Glossary – The most important terms explained
Machinery Directive 2006/42/EC
Fundamentally, every pedelec that is sold in the EU has to have an EU conformity declaration. This is usually printed in the manual or provided as a separate document. Paragraph 2 (i) of this Directive clearly states, “[…] any natural or legal person who places on the market or puts into service machinery or partly completed machinery covered by this Directive shall be considered a manufacturer.” Put simply, that means that private individuals also have to stick to the Machinery Directive. If you meet its requirements, you are allowed to furnish the machine, in this case, the pedelec, with a CE mark.
(German) Product Safety Act
The Product Safety Act ensures that every manufacturer guarantees the safety of their bikes during use, independent of any required standards. For eMTB manufacturers that means they have to exceed ISO 4210 and EN 15194. In doing so, the manufacturer has to orient themselves by the current scientific and technological development as meeting standards doesn’t automatically exempt them from liability claims.
- EMC Directive 2014/30/EU
The 2014/30/EC Directive on Electromagnetic Compatibility (EMC) regulates almost all electric devices in the EU market. Manufacturers of equipment are obliged to prove via conformity assessment testing that the device meets requirements. In turn, they must produce technical documents, provide a manual of operation together with safety information and place the CE marking.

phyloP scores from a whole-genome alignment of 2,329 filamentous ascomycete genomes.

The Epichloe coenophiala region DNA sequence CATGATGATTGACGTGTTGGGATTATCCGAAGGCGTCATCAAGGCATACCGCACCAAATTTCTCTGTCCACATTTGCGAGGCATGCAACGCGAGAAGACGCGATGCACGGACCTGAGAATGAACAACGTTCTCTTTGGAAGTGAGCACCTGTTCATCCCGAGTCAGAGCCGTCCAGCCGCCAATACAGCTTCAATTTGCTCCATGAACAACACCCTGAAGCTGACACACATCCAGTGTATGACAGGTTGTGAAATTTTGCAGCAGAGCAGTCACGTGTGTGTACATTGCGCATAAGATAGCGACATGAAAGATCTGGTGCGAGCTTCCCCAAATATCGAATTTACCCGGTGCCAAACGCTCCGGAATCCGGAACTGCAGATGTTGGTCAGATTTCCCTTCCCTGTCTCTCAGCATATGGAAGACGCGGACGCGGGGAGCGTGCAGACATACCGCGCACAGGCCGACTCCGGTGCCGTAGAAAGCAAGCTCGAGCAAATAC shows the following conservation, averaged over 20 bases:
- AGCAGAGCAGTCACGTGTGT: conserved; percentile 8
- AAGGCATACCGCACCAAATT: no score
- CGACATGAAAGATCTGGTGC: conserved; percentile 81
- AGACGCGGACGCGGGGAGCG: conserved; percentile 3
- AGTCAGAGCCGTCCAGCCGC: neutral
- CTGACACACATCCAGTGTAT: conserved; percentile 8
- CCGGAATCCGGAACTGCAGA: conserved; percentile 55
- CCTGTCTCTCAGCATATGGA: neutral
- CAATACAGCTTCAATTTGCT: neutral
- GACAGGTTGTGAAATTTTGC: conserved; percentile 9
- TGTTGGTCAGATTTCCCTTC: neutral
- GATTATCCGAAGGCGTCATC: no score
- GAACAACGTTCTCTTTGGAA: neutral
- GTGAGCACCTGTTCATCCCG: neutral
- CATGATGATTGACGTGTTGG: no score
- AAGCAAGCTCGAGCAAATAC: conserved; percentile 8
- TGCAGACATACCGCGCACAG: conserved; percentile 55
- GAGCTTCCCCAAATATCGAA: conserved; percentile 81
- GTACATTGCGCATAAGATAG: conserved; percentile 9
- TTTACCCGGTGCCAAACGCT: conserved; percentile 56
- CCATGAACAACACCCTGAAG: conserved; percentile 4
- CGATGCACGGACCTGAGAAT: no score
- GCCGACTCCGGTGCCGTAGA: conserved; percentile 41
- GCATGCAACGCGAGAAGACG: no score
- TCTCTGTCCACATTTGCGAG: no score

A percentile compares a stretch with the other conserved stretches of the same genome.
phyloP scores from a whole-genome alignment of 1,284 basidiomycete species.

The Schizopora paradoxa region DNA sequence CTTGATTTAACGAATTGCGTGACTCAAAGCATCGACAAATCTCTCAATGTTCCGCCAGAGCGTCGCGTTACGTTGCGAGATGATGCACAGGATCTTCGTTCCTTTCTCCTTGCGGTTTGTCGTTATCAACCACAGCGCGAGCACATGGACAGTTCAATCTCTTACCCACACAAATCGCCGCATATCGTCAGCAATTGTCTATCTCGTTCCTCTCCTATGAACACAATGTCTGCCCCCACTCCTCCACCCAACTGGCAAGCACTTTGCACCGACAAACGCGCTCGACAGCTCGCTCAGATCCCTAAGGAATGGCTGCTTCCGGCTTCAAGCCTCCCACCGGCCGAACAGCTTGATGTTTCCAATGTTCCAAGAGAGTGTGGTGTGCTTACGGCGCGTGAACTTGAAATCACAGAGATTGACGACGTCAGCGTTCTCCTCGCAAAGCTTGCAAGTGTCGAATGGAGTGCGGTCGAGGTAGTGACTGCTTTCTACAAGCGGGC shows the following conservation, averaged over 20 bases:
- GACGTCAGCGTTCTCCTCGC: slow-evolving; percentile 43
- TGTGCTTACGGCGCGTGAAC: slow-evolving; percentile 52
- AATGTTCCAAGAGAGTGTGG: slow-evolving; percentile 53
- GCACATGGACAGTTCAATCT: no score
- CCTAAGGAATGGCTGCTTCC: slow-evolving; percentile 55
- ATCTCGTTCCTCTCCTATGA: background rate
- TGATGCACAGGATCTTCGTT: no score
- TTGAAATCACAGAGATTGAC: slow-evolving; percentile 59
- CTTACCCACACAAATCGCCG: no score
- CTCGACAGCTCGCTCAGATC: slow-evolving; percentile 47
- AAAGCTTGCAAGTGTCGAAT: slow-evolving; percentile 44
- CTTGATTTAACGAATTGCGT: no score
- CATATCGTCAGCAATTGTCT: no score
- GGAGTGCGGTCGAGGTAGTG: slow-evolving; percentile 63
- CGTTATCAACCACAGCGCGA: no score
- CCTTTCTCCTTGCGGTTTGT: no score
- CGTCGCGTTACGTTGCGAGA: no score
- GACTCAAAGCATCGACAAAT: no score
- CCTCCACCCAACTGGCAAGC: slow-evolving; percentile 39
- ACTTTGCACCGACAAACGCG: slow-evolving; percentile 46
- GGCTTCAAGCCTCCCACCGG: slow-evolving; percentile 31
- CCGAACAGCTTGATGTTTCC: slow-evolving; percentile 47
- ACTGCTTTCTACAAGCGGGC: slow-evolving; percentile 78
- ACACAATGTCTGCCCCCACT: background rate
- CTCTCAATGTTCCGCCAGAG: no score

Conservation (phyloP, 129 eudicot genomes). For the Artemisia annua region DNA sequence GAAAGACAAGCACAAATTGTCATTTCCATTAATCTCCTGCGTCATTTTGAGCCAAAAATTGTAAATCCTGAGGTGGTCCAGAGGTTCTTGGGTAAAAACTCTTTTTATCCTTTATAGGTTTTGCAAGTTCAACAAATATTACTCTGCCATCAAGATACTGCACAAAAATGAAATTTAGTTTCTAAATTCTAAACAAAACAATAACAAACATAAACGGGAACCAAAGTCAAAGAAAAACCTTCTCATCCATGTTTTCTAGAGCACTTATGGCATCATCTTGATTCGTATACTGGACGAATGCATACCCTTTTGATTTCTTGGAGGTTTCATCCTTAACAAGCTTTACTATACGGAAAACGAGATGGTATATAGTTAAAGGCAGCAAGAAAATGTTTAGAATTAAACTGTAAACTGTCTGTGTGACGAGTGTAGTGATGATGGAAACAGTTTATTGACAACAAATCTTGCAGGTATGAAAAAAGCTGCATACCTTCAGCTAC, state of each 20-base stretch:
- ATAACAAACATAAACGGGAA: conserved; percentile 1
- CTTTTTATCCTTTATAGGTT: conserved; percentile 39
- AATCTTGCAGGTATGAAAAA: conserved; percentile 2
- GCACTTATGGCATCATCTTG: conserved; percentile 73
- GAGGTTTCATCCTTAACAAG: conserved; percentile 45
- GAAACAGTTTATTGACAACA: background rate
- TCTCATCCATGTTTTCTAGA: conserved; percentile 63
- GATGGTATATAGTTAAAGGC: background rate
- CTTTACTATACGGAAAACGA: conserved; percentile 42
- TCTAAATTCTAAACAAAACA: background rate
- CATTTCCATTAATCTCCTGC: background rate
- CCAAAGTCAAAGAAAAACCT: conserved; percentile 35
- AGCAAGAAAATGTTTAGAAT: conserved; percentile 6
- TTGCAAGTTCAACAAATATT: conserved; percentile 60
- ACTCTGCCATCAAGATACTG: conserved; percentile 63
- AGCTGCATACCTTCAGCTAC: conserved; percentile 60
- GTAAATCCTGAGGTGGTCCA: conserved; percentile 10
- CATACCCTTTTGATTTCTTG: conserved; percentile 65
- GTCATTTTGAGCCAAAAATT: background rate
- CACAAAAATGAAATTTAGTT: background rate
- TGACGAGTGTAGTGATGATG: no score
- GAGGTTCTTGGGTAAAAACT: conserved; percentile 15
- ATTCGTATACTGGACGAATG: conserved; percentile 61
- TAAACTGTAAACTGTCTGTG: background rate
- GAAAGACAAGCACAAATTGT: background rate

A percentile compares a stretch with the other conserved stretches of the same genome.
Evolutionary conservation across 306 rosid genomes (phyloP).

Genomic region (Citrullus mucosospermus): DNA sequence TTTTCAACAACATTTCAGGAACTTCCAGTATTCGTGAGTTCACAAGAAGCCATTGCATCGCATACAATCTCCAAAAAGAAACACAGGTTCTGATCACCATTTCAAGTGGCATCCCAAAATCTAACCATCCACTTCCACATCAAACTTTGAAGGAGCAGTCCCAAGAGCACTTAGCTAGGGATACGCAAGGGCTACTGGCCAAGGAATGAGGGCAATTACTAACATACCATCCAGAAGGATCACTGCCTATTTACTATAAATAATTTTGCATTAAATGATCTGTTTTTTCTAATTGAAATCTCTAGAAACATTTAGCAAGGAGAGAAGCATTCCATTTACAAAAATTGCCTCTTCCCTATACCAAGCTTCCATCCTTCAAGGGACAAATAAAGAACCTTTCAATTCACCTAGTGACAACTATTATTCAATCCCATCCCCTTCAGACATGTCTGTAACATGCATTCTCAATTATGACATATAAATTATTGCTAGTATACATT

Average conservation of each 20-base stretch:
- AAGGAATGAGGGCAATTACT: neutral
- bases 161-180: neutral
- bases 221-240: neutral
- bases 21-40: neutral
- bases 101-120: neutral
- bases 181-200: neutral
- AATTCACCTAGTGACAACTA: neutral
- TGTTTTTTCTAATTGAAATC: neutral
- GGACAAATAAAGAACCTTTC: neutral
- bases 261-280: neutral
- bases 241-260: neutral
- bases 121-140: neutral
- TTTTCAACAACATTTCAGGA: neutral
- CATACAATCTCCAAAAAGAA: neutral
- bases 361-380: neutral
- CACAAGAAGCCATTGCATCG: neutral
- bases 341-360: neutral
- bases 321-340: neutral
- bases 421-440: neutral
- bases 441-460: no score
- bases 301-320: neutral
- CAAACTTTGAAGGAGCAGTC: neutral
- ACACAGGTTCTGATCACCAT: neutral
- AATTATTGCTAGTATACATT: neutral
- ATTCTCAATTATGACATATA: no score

ISO 4210 for bicycles (applicable in Europe and internationally) describes standardised tests that define the testing protocols for the industry. However, ISO 4210 assumes a maximum system weight (bike + rider + luggage) of 100 kg.
Alongside ISO 4210, EN 15194 additionally covers ebikes. EN 15194 applies to EPAC (Electric Power Assisted Cycles) which are equipped with pedals and an electric motor and that get used on public roads. EN 15194 also defines testing protocols, though with increased loads and a maximum system weight of 120 kg. However, this standard is based primarily on road and trekking bikes and is mainly intended to ensure that E-drives and components meet minimum requirements and work properly together.
The data required in the declaration varies depending on the type of product.
Liability is usually assumed by the manufacturer.If the manufacturer or importer fail to provide a conformity declaration for their product, they can be fined up to € 30,000.
Two standards, ISO 4210 and EN 15194 apply to ebikes. Pretty much all frames and bike parts worldwide are tested and approved according to these standards.
A conformity declaration is the manufacturer’s or importer’s way of demonstrating compliance of a product with EU directives and standards.
CE marking is the responsibility of the manufacturer and only rarely is the product independently tested. In the first instance, this mark is a type of promise. It says that a product meets relevant EU standards and has been tested accordingly. Every bike that you buy online or in a shop must have a CE mark.
What options are there for self-built ebikes?
For this article we considered the following three scenarios in more detail: